A similar use of dragons as symbols of martial intent is equally well-attested in northern Europe, where “In England before the Norman Conquest the dragon was chief among the royal ensigns of war” (Anon. 2002). Much the same can be said of Roman and Celtic martial symbols on shields and banners. Moreover, the end of winter was a time “when the Vikings longed to go a-raiding, and the dragon heads on the prows of their long ships speak plainly of the appetites stirred up by the spring, which for them included slaughter, pillage and rape” (Huxley 1979:81).
3.25 Trait 25: The Dragon Causes Sickness, Disease or Trouble
This category is not always easy to distinguish from the effects of exposure to a dragon’s breath, but the following cases appear to be independent.
Among the many reports of dragon citings in medieval England, one that is said to have taken place in 1233 in southern England near the coast involved two huge dragons battling in the air until one was overcome and fled into the sea. To this description of physical combat between dragons it is added that social and political upheaval followed in the human community: “Moreover in this yeare great variance and strife rose betwixt the king and his barons …” (Hogarth and Cleary 1979:101).
3.25.2 North America and Mexico
As mentioned earlier, the Shuswap of central and southern British Columbia believed in a land serpent with a tongue like fire, “and merely seeing it would cause illness or swelling of the body” (Ray 1942:255–256).
It was also noted above that among the Mohawk Indians of upstate New York the breath of the lake monster Onyare reportedly brought on sickness (Gatschet 1899:259).
3.25.3 Central and South America
The Toba Indians of the Gran Chaco in Paraguay have a myth about a young girl who became supernaturally impregnated by a snake while bathing in a waterhole that it guarded. The negative effects of contact with such a spirit water serpent could also be disease or death (Karsten 1964:54).
3.26 Trait 26: The Dragon May Have Human Traits
Occasionally, accounts of the dragon in different regions state that the dragon’s body is part human, part snake. Alternatively, the dragon may alternate between reptilian and human form, or between a hoofed mammal conceived as a dragon, and its human alter ego.
As noted already under trait 18), the Scottish water-horse, which is generally regarded as the manifestation of a dragon, may appear in either human or equine form. In some accounts this creature appears first as a handsome and polite young man, thereby deceiving his victims into believing they are safe (Campbell 1900:215).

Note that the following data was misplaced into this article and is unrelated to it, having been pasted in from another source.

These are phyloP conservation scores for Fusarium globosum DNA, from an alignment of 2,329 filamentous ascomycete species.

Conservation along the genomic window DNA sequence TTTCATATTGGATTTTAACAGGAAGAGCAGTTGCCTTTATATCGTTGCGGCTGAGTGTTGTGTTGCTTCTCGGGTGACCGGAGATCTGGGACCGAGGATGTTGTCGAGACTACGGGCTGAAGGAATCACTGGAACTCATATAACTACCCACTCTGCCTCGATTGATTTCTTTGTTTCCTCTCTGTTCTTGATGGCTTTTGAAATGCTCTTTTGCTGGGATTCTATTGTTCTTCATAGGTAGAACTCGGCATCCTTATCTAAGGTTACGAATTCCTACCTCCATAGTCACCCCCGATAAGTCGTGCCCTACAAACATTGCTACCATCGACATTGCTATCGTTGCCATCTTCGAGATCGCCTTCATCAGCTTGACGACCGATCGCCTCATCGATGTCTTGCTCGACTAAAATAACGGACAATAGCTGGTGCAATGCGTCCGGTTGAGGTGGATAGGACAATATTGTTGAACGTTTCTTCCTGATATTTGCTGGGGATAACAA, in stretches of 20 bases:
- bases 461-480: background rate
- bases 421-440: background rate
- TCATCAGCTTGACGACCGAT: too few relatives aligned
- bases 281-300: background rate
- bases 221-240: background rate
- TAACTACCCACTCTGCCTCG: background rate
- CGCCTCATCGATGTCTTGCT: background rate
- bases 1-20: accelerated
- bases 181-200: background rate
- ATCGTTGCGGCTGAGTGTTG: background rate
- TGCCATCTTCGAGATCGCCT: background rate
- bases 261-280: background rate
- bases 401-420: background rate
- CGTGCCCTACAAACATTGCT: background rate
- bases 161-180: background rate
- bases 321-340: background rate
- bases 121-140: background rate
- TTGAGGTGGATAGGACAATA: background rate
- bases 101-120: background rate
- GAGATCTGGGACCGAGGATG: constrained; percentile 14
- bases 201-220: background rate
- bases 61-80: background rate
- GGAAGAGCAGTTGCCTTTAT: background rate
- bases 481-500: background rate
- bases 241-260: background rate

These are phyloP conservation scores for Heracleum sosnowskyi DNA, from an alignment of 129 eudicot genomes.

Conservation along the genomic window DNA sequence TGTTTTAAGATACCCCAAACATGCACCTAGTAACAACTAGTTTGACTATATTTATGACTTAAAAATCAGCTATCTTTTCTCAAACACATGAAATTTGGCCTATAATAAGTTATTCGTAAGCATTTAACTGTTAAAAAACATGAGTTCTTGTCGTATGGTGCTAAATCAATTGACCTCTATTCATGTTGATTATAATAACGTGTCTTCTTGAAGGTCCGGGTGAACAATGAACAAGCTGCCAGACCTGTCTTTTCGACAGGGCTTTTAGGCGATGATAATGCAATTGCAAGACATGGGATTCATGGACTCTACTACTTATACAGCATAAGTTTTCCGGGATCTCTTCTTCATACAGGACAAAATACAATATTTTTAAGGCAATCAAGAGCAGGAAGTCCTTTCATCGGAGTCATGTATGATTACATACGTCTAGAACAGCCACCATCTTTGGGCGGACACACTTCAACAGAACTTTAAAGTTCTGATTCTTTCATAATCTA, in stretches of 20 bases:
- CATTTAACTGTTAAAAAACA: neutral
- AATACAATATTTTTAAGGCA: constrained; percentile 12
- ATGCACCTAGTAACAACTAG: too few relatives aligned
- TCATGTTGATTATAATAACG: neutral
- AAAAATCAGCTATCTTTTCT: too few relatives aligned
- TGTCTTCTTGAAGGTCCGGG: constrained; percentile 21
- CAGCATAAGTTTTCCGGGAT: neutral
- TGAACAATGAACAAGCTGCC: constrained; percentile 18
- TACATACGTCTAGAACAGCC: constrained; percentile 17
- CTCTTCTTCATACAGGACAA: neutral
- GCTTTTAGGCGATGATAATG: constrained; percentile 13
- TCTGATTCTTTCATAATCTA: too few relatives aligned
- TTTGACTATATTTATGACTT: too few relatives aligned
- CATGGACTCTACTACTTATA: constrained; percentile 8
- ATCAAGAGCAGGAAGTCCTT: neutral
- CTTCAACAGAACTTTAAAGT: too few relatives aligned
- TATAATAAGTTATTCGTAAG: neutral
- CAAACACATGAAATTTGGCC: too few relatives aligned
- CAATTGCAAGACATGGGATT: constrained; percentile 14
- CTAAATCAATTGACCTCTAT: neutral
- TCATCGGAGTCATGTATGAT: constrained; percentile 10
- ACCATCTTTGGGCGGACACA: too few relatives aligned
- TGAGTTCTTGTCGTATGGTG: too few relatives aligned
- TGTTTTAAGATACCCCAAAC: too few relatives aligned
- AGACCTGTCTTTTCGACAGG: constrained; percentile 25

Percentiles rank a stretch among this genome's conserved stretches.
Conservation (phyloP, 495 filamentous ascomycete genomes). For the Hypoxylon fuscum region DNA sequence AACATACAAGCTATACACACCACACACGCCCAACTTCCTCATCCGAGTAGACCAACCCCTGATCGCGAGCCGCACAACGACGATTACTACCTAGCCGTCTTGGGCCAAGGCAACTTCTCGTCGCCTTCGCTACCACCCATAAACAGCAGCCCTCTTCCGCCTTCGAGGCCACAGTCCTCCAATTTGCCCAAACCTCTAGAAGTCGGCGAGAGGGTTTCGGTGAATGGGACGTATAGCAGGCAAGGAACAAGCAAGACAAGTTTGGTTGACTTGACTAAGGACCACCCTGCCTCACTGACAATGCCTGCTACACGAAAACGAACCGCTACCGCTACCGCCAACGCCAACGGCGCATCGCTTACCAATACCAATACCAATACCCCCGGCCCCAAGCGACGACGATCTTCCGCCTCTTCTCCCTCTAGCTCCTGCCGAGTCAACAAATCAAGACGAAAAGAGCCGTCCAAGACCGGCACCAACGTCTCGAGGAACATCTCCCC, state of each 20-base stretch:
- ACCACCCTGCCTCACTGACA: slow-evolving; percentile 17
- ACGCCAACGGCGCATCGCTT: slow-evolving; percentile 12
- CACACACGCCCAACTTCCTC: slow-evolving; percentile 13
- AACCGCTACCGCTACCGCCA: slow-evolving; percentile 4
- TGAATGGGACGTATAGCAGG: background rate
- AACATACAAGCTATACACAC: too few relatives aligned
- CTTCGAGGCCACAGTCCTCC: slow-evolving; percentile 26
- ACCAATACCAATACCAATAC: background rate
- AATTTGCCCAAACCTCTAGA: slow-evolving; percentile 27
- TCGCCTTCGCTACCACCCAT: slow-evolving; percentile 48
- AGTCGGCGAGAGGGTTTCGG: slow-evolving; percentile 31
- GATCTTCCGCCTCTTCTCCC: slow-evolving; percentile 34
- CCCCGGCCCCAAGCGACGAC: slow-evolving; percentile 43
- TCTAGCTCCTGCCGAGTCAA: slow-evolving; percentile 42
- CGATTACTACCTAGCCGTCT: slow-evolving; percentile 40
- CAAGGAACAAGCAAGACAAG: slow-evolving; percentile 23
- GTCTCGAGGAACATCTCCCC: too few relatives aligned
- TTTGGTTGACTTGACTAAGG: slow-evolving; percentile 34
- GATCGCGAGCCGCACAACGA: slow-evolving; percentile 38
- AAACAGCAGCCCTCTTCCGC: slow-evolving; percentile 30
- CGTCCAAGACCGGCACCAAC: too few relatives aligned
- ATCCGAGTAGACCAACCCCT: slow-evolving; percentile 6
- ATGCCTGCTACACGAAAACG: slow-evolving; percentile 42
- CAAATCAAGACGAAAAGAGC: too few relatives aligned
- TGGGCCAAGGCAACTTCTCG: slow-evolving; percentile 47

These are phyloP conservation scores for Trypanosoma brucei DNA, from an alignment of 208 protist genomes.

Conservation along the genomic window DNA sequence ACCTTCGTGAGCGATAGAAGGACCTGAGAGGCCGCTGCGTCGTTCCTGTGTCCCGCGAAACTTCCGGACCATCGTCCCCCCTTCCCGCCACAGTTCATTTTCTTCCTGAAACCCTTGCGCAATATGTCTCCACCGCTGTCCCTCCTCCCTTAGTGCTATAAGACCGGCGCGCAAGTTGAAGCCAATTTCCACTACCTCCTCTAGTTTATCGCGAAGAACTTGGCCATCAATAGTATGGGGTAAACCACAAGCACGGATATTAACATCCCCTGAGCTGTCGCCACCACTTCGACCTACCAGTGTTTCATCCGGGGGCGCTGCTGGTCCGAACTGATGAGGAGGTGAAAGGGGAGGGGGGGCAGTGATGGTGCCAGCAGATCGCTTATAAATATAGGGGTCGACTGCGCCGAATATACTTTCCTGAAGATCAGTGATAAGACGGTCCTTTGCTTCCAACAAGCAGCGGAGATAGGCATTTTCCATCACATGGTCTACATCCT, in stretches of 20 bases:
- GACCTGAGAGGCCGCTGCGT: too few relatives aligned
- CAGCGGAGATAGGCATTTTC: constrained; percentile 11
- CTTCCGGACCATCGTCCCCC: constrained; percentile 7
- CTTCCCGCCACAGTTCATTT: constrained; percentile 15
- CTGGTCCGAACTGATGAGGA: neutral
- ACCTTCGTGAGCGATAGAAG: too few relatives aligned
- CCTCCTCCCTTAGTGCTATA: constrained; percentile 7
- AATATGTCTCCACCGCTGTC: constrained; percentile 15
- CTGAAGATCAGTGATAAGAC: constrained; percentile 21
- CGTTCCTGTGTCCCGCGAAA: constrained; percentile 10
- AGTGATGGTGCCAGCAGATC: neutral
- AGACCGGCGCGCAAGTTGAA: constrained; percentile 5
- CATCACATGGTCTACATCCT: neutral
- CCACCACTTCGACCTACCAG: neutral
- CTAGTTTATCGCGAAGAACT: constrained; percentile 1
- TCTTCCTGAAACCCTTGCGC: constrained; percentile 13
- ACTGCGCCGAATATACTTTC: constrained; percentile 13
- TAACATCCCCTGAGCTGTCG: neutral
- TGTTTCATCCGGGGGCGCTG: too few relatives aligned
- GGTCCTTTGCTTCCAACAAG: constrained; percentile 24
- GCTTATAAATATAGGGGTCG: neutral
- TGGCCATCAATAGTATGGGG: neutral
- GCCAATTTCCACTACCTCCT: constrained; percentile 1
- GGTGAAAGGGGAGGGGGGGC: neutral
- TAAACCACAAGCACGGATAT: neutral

With reference to modern Greek folklore Lawson (1910:280) has observed that
a Greek ‘dragon,’ in the widest sense of the term, is sometimes distinctly anthropomorphic in popular stories, and is made to boil kettles and drink coffee without any sense of impropriety. It is in fact only from the context of a story that it is possible to determine in what shape the dragon is imagined.
Citing an earlier source Abbott (1903:265) notes that in Russian folklore regarding dragons “the Snake sometimes retains throughout the story an exclusively reptilian character; sometimes he is of a mixed nature, partly serpent and partly man.”
In European alchemy dragons represented the conjunction of opposites, a concept visually depicted as a single reptilian body topped by male and female human heads (Hogarth and Cleary 1979:130).
3.26.2 Ancient Near East
The Hittite empire, which controlled the region of central Anatolia in what is now Turkey from about 1850 to 1200 BCE, apparently had dragon ideas similar to those of Egypt and Babylonia. The demon Typhon, who warred against the gods and was slain by the hero Tarku, “was half-human and half-reptile—the upper part of his body was that of a man and the lower that of a serpent” (Mackenzie 1913:260).
3.26.3 South Asia
According to de Visser (1913:6) the Indian nāgas appear in three forms: common snakes guarding jewels, human beings with four snakes in their necks, and “winged sea-dragons, the upper body human, but with a horned, ox-like head, the lower body that of a coiling dragon,” and Huxley (1979:28) states that “Nāgas are snakes, often pictured with a human body, who live at the top of the present Mountain of the Gods, Mount Meru, in a golden palace echoing with music, containing beautiful women, wish-fulfilling jewels, flowers and ambrosial refreshment.”
3.26.4 Central and East Asia
According to the classic Chinese text Shan hai king the god of Mount Chung is called ‘Enlightener of the Darkness’. “As a living being, he has a human face, the body of a snake and a red color” (de Visser 1913:62).
The Chinese classics refer to the khwei, described as “a class of one-legged beasts or dragons with human countenances, which were fancied in ancient China to be amphibious and to cause wind and rain” (de Visser 1913:110).
3.26.5 North America and Mexico
As already seen, the ‘snake-man’ or ‘tie-snake’ in the folklore of many tribes in the southeastern United States, as the Creek, is said to be a transformed human being who has become an identifiable mythological figure (Lankford 1987:86).
The most extreme expression of this shifting dragon/human identity is seen with Quetzalcoatl, identified with the Toltec civilization of central Mexico between 900 and 1200 CE. According to Sejourné (1956:25), who believes he was a real person, Quetzalcoatl was a culture hero who reigned as king in the city of Tollan, a leader who was followed almost like a prophet: